The Banned Tarot

The Banned Tarot
Depictions of a sexual nature have existed since the dawn of times. From rock art, the so-called Venus figures and ancient Mesopotamian artefacts depicting explicit sex, humans were drawn to sex and driven by sex.
The Egyptian Turin Erotic Papyrus, probably painted in the Ramesside period, consist of a series of twelve vignettes showing men and women in various sexual positions.
The ancient Greeks and Romans produced much art and decoration of an erotic nature, much of it integrated with their religious beliefs and cultural practices.
There has been a long tradition of erotic painting in the East. India, Japan, China, Persia and other lands produced copious quantities of art celebrating the human faculty of love. The works depict love between men and women as well as same-sex love. One of the most famous ancient sex manuals was the Kama Sutra, written by Vātsyāyana in India during the first few centuries CE.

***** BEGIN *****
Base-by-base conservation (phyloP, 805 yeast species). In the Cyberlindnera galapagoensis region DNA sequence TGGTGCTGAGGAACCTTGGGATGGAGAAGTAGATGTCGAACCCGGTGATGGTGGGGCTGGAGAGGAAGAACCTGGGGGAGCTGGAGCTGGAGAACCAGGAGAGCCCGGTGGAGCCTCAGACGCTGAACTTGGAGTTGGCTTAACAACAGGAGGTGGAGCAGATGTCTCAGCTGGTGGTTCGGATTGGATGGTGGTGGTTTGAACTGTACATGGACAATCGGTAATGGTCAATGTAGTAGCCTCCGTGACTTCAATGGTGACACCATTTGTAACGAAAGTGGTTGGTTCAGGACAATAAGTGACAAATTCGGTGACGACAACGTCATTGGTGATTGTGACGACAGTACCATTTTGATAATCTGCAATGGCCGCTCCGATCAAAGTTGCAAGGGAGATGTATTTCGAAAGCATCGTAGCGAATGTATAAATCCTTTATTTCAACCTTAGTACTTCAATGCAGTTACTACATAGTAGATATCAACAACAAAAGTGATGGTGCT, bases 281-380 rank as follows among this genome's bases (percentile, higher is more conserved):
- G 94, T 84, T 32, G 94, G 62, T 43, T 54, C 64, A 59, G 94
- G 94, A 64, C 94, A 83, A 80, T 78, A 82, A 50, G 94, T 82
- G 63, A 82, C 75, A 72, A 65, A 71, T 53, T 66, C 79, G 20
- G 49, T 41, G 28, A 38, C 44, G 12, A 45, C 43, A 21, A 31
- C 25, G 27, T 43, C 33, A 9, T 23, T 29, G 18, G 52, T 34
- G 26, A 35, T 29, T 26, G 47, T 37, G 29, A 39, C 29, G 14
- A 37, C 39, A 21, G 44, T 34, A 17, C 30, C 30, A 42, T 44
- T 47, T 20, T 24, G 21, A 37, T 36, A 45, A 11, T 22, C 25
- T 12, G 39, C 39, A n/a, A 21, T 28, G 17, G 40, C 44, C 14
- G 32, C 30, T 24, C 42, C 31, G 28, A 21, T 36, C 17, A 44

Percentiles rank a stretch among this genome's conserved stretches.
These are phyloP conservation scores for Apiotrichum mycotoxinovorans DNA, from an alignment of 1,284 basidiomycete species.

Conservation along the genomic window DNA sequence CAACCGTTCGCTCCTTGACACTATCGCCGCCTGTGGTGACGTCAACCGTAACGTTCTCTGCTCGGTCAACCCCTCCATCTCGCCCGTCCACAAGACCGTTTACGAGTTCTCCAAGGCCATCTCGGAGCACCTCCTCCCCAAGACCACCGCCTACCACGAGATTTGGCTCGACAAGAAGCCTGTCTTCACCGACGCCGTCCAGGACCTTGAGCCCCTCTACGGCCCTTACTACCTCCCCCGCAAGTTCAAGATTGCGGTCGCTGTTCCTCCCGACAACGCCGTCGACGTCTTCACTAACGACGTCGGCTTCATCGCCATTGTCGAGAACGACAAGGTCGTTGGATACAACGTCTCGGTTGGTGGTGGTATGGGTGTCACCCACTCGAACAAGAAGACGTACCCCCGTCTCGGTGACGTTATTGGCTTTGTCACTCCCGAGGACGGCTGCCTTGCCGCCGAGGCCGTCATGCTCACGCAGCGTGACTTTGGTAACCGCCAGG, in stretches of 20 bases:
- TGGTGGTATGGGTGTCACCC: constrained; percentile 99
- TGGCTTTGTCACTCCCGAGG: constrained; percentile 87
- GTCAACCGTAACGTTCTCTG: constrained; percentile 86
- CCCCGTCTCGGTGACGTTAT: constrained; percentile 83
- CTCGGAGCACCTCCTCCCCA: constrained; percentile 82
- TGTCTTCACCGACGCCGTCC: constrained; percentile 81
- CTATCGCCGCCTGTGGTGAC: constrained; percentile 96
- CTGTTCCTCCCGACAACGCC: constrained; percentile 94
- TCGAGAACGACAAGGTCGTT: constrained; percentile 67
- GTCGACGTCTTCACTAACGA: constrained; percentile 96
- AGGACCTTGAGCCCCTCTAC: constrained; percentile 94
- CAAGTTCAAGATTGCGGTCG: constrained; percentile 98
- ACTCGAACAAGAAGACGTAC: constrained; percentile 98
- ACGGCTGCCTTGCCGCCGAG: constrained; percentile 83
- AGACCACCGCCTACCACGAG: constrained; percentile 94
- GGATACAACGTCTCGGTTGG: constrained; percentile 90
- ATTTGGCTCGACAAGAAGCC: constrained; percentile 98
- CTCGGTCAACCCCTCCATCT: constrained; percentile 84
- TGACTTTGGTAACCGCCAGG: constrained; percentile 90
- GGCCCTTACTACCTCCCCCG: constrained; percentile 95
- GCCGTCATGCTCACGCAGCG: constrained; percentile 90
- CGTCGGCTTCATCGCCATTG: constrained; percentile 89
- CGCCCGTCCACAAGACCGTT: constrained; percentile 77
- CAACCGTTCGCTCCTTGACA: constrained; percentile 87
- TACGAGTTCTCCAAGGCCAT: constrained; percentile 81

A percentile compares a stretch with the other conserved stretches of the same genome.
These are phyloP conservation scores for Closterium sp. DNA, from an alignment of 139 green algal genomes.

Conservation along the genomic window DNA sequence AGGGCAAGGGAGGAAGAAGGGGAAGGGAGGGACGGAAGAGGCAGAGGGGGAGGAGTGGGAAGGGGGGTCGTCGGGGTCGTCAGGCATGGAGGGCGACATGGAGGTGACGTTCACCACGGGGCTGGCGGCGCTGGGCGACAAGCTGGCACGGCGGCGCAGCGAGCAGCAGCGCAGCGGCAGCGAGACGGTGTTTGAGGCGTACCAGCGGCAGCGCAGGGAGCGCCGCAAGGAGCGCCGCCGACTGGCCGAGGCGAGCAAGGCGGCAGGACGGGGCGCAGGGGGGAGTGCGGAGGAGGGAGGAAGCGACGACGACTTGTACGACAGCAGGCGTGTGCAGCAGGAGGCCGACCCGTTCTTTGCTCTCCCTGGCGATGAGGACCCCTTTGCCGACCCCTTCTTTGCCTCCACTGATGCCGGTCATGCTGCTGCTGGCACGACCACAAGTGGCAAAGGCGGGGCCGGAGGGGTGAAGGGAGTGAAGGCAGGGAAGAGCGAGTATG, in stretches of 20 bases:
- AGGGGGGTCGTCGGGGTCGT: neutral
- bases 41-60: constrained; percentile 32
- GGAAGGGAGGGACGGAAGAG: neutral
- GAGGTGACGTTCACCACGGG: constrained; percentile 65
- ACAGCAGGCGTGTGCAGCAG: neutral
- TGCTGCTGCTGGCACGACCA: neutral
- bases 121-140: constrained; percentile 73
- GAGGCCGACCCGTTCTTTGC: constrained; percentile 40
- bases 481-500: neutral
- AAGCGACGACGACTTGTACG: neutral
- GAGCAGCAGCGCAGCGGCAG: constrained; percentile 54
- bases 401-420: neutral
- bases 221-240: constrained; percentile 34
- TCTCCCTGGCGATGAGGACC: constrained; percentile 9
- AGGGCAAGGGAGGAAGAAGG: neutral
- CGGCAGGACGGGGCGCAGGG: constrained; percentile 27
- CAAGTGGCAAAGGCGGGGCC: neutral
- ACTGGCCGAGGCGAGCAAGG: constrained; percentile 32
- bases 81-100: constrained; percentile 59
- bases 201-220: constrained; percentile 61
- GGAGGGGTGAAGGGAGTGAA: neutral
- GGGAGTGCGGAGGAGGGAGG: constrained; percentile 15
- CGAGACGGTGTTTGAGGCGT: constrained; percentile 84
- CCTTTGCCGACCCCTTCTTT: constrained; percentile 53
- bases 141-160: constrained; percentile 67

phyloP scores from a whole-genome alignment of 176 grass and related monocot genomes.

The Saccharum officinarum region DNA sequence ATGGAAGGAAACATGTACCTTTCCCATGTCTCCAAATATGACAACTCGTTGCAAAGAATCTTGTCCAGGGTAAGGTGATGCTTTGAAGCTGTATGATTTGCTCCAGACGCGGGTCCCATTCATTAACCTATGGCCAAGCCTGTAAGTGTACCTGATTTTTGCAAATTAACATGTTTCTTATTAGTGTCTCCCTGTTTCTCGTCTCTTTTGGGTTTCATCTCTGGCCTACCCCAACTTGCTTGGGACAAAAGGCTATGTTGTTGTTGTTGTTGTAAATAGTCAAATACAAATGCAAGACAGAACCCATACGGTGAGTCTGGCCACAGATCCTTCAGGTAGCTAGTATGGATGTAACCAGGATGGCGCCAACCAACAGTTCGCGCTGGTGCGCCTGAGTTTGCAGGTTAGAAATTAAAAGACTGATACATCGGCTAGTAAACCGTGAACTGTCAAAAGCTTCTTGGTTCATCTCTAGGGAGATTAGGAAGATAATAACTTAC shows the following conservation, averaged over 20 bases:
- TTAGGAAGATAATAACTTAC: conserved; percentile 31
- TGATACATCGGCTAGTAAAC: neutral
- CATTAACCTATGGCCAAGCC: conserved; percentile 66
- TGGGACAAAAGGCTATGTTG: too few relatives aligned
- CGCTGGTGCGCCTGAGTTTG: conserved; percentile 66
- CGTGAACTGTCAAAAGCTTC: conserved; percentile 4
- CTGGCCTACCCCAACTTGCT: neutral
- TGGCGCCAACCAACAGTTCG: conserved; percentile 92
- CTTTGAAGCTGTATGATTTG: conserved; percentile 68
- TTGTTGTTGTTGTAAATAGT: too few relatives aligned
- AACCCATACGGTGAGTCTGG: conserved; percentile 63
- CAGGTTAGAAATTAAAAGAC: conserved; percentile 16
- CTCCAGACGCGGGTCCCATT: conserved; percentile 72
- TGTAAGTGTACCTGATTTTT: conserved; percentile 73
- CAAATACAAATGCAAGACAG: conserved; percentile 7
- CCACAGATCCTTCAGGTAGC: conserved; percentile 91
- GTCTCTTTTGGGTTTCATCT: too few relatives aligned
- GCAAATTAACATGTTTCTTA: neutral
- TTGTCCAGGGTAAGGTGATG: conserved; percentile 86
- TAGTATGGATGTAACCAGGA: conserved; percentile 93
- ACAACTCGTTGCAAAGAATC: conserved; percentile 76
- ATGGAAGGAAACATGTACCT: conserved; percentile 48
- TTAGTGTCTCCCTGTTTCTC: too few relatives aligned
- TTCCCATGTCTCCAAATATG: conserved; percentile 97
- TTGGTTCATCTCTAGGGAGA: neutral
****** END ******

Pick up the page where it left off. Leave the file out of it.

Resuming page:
The modern concept of pornography did not exist until the Victorian era. When large-scale excavations of Pompeii were undertaken in the 1860s, much of the erotic art of the Romans came to light, shocking the Victorians. They did not know what to do with the frank depictions of sexuality and endeavoured to hide them away from everyone but upper-class scholars. The moveable objects were locked away in the Secret Museum in Naples and what could not be removed was covered and cordoned off as to not corrupt the sensibilities of women, children, and the working classes.
After the modern invention of… more at

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